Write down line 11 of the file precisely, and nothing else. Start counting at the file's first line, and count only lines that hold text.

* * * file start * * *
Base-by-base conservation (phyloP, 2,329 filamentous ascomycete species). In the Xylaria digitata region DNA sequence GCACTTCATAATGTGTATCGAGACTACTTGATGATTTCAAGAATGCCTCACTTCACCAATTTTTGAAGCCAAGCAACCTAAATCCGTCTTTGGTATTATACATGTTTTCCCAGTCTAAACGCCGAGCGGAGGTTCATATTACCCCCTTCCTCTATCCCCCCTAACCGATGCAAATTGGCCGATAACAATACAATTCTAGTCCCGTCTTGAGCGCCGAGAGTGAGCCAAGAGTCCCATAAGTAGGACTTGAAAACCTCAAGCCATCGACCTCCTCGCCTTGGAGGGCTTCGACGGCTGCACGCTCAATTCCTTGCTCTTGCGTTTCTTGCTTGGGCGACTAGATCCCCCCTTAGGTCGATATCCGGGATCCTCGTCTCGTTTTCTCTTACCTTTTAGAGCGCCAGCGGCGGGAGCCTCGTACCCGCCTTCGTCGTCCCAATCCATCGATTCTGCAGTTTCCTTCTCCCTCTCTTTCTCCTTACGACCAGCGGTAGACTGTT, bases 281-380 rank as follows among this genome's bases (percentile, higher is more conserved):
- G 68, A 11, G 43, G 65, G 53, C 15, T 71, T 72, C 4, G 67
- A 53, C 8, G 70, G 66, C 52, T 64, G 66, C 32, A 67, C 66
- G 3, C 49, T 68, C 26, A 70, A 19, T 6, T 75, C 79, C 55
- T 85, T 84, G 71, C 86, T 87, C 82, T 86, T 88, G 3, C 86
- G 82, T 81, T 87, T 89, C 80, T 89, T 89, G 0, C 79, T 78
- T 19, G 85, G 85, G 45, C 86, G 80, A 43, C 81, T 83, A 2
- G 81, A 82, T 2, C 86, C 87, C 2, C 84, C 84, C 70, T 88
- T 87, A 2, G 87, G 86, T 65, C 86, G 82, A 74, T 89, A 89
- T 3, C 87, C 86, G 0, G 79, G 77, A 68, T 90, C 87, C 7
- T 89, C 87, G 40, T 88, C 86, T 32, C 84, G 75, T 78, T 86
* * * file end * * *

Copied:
- T 89, C 87, G 40, T 88, C 86, T 32, C 84, G 75, T 78, T 86